'Coronary' Children; How Firstborns Can Develop Higher Risk of Heart Disease

Article excerpt

Byline: TIM UTTON

FIRSTBORN children run a much higher risk of developing heart disease, according to a study.

Scientists have discovered that eldest children could be up to 60 per cent more likely to suffer from Britain's biggest killer than younger siblings.

And parents could be partly to blame by putting pressure on firstborn children which makes them competitive and aggressive.

Researchers in Italy believe firstborns may have a more ' coronaryprone' personality, called

'type A' by doctors, marked by increased competitiveness.

They studied 348 patients with coronary heart disease and found that first- born children were hugely overrepresented in the group.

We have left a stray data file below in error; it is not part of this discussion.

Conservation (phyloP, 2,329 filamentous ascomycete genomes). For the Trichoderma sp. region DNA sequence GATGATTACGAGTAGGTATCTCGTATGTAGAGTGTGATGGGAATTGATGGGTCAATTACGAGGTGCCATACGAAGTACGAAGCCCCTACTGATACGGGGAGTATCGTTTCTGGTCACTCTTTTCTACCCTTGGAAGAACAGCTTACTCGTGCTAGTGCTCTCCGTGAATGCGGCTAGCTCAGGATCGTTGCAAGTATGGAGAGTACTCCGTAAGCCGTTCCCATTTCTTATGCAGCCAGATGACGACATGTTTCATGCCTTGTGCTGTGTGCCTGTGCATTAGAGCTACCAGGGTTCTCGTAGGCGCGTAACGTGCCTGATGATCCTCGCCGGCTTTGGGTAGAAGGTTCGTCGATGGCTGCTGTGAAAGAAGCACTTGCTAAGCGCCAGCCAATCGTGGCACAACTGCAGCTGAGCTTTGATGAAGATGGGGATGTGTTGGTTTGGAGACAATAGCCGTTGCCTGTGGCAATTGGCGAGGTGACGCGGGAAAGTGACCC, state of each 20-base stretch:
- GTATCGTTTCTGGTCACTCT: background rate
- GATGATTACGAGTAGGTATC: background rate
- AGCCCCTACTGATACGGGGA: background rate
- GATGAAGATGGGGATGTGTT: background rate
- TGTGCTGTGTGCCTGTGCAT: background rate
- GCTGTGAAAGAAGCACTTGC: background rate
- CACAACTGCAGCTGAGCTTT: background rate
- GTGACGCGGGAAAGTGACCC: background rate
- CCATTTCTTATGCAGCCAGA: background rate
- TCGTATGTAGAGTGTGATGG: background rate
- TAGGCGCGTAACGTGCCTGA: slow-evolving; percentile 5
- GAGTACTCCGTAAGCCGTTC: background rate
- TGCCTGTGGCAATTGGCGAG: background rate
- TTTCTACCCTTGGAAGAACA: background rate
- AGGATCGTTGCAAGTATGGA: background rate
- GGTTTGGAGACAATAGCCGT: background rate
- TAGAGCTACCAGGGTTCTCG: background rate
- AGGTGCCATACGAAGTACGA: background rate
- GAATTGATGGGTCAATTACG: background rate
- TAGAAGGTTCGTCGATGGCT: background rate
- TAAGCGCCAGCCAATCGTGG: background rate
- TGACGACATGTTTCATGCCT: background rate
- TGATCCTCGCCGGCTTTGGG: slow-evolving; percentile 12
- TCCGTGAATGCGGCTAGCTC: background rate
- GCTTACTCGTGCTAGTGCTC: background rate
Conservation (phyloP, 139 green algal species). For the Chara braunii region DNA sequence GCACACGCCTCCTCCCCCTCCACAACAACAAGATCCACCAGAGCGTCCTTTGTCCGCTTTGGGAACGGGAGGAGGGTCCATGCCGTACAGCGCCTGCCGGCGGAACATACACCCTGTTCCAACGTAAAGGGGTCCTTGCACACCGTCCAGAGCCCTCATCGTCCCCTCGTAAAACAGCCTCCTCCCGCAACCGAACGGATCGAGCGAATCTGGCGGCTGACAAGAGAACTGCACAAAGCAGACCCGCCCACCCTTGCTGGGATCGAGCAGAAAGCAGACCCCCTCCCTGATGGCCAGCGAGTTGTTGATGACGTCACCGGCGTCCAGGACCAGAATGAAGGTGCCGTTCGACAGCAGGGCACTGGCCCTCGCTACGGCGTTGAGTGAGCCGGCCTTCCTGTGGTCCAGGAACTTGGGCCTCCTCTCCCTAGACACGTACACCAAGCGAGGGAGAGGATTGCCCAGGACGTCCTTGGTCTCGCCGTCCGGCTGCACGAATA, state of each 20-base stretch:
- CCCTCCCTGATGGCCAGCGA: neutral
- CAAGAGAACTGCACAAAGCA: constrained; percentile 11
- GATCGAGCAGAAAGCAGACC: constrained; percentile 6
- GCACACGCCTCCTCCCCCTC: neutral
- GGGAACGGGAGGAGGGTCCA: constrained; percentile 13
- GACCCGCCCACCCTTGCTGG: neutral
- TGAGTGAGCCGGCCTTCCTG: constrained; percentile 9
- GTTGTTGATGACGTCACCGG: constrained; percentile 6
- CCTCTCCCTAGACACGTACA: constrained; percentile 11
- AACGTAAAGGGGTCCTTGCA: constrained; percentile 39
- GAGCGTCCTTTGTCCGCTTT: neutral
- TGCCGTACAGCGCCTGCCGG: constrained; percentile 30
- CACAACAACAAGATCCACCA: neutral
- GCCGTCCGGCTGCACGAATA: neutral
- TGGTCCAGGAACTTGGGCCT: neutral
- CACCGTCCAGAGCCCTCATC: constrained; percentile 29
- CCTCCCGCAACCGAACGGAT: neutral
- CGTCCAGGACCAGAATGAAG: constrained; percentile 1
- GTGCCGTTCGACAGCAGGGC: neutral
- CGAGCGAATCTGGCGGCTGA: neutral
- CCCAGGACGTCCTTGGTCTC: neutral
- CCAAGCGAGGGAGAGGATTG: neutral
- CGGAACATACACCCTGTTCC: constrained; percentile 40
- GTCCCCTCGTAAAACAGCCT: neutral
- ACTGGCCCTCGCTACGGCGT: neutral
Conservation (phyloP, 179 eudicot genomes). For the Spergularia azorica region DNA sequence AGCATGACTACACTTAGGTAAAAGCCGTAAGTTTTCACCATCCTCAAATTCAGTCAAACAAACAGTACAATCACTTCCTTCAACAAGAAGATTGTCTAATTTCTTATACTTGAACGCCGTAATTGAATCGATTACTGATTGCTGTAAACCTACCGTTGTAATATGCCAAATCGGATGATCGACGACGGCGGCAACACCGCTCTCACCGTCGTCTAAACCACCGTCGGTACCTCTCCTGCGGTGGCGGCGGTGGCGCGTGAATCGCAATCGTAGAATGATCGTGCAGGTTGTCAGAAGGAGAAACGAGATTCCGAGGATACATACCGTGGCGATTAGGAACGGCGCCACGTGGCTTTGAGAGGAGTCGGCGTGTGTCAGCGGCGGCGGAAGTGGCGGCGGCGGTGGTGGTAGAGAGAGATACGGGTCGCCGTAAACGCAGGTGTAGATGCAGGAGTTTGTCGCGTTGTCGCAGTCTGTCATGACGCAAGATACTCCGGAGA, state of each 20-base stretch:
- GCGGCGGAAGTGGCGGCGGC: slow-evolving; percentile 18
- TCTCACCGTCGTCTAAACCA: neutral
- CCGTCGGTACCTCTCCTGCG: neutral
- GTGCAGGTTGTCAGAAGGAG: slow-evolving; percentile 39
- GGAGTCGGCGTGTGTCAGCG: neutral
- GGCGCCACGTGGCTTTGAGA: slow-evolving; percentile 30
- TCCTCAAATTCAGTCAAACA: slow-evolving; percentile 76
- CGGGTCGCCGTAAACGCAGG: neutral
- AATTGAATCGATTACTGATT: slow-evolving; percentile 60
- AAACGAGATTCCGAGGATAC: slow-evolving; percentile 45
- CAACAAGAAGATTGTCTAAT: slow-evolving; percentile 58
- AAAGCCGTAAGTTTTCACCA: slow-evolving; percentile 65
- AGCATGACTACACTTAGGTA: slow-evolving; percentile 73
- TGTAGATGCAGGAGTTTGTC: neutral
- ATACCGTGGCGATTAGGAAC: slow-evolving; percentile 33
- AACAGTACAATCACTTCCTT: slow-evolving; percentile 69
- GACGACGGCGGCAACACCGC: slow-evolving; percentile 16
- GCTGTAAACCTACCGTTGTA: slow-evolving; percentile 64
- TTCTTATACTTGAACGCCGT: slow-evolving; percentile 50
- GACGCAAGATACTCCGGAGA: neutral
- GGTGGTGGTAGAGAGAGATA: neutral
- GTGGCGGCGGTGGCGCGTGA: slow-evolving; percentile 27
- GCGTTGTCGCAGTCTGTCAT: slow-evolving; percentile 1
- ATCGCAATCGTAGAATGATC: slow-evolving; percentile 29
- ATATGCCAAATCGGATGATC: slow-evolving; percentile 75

Some 46.7 per cent of the patients were eldest children, even though only 29 per cent of people in the general population are firstborn.

That suggests firstborns are up to 60 per cent more likely to suffer with heart disease.

Dr Maurizio Ferratini said: 'After many years of practice, we noticed a prevalence of first- borns among people affected by coronary heart disease.

'Primogeniture, a term for the eldest child, has been considered a possible determinant of various diseases but, to our knowledge, its association with coronary heart disease has never been investigated.' Dr Ferratini, head of the cardiovascular rehabilitation unit of Fondazione Don Carlo Gnocchi in Milan, added: 'Personality may play a role because of the particular personalities of firstborns and how they develop. …